“We cannot cope with challenges or take advantage of opportunities unless we are prepared to learn”
Equally, on the liability side, insurers need to decide what sort of activities they are willing to insure. It has been said that insurance is the lubrication of commerce, and that without it everything would grind to a halt and seize up. Insurers need to ask themselves whether they should be facilitating activities that go against their own long-term interests, and those of wider society.
In addition, Pryor would like to see insurers and financial institutions in general thinking more about how they can develop products that facilitate and support climate change mitigation and adaptation, and that address the needs of consumers or end-users, whose needs may be changing as risks change. “Is the financial service industry really serving its customers in the best way it can?” she asks. Essentially, she believes, what’s needed is for the financial world to radically reinvent itself to finance the transition required. That will inevitably involve lots of new things going on, and actuaries should be right in the heart of it, helping to do just that.
The year ahead
All this points to sustainability being a big theme of Pryor’s presidency; plans are being developed for bringing forward an academic credential in sustainability. Alongside this is the ongoing strategy for improving members’ IFoA experience and supporting the development of new skills and the move to new domains. The IFoA has two pilot online communities and is exploring other ways it can better use new technologies, and Pryor has been working with member groups to see how they can have a web presence. However, her main emphasis is the need to keep learning: “We need to absolutely embed the idea that we are always going to need new skills, and that there are different domains we can work in.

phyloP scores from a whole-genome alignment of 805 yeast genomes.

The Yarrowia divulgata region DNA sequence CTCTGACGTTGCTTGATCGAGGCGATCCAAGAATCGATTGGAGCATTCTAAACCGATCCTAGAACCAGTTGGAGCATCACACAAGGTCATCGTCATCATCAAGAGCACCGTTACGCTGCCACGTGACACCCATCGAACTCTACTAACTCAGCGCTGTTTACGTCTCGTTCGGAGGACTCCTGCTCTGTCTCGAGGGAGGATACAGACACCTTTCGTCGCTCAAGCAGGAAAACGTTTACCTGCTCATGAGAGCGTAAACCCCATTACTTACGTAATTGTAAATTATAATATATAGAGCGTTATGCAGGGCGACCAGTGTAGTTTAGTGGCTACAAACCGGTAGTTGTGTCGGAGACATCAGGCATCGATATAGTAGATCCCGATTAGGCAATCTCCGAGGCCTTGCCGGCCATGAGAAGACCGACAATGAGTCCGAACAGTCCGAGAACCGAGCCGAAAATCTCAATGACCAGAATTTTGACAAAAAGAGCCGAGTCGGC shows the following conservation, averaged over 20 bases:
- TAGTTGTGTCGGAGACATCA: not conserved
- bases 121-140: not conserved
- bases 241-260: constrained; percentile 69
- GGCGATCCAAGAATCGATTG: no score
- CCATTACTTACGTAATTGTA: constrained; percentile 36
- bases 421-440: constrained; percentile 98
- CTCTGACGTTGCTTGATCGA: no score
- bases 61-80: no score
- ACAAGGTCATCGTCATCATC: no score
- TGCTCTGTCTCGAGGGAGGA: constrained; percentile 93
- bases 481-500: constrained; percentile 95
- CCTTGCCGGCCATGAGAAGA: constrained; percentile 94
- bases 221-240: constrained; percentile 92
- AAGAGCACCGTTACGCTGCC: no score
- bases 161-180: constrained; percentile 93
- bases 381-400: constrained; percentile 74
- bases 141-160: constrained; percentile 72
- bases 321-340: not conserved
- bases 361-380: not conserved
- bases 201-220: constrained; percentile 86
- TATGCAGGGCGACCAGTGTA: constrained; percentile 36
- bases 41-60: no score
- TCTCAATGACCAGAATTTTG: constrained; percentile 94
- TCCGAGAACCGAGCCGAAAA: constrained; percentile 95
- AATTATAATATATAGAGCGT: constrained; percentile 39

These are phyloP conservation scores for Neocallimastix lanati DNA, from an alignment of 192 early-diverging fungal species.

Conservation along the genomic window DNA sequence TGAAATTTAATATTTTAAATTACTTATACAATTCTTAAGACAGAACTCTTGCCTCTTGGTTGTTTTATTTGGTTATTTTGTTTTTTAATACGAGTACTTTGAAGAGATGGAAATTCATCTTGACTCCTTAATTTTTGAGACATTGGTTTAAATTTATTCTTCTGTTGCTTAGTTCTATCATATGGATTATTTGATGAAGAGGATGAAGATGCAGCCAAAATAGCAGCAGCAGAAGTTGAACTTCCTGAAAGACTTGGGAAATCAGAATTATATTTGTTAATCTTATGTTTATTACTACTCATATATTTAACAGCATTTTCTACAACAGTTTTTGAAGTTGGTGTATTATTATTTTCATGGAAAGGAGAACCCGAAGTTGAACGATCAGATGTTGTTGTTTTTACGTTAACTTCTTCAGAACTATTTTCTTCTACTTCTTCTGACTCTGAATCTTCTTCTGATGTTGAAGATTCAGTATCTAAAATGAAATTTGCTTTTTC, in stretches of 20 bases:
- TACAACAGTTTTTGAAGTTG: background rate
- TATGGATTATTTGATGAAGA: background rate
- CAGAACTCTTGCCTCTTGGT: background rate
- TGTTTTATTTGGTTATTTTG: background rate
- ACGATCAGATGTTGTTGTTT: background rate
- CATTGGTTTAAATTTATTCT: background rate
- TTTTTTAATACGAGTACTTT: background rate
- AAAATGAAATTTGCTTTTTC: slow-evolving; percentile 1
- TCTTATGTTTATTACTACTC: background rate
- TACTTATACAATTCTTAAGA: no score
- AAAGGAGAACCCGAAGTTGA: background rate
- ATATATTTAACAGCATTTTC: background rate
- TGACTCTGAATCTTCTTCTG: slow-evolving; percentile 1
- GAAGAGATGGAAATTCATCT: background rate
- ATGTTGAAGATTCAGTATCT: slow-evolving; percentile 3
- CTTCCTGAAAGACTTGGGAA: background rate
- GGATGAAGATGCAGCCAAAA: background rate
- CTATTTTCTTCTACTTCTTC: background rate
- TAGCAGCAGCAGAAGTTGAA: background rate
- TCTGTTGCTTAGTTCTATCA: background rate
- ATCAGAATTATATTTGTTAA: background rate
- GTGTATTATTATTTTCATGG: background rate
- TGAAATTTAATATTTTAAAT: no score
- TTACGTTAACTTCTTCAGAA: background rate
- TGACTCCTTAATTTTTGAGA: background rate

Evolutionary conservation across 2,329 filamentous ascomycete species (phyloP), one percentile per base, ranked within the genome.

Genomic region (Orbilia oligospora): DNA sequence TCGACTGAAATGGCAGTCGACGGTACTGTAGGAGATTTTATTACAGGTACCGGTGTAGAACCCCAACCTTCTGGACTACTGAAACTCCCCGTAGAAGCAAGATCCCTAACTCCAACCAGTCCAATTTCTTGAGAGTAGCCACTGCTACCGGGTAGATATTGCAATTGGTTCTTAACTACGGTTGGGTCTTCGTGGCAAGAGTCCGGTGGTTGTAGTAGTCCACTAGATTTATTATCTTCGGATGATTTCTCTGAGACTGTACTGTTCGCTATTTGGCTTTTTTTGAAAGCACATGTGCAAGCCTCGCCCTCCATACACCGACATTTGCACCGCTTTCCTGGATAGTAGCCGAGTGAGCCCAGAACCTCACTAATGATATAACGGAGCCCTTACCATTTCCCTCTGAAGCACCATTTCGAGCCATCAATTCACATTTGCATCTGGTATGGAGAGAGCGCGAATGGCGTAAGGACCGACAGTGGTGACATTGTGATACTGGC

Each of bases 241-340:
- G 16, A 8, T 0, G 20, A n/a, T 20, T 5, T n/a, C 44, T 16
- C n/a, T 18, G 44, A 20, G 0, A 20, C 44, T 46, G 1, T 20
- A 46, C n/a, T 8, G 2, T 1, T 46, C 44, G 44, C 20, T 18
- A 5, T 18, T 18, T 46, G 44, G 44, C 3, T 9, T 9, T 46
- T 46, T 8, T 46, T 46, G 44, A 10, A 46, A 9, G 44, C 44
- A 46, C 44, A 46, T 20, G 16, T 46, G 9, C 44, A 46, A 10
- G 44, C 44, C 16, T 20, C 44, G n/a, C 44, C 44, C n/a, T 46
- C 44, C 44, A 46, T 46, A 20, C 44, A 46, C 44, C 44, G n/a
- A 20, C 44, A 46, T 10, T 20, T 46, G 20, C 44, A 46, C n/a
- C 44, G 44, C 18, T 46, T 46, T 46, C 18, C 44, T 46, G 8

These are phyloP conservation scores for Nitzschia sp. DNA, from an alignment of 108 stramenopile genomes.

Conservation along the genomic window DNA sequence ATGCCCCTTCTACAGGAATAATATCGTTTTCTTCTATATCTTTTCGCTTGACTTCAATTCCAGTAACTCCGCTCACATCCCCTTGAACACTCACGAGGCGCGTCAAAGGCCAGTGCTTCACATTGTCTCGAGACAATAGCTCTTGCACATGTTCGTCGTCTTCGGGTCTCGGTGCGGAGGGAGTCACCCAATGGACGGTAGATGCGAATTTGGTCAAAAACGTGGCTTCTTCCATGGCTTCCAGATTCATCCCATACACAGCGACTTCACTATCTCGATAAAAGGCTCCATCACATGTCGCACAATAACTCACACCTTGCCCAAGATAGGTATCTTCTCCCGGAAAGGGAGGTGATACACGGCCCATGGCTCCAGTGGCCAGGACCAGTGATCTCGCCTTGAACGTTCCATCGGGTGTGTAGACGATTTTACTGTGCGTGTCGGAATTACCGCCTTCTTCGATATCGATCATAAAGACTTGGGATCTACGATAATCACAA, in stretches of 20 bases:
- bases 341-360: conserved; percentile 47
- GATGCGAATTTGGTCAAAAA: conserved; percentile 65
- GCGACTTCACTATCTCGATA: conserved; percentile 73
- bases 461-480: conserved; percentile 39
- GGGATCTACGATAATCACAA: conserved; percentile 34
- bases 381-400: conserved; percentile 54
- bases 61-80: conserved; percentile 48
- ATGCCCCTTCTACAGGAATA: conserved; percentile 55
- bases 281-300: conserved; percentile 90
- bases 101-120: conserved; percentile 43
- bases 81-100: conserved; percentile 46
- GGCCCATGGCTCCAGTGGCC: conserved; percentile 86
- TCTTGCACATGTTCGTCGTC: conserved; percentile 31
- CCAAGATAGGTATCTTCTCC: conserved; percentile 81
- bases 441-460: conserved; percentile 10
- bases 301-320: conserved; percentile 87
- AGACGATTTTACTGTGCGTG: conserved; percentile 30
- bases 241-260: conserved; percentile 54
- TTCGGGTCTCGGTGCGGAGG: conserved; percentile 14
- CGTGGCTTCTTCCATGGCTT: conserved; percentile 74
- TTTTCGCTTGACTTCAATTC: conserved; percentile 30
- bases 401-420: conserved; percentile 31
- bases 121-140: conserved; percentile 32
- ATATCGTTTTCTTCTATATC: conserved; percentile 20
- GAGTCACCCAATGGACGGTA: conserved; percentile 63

“Learning new stuff is vital to cope with change. Change isn’t only about new fields, it’s change in the traditional fields, too. We cannot cope with challenges or take advantage of opportunities unless we are prepared to learn. Learning is vital for sustainable careers. The IFoA must support and encourage both organisational learning and members’ learning in order to be sustainable.”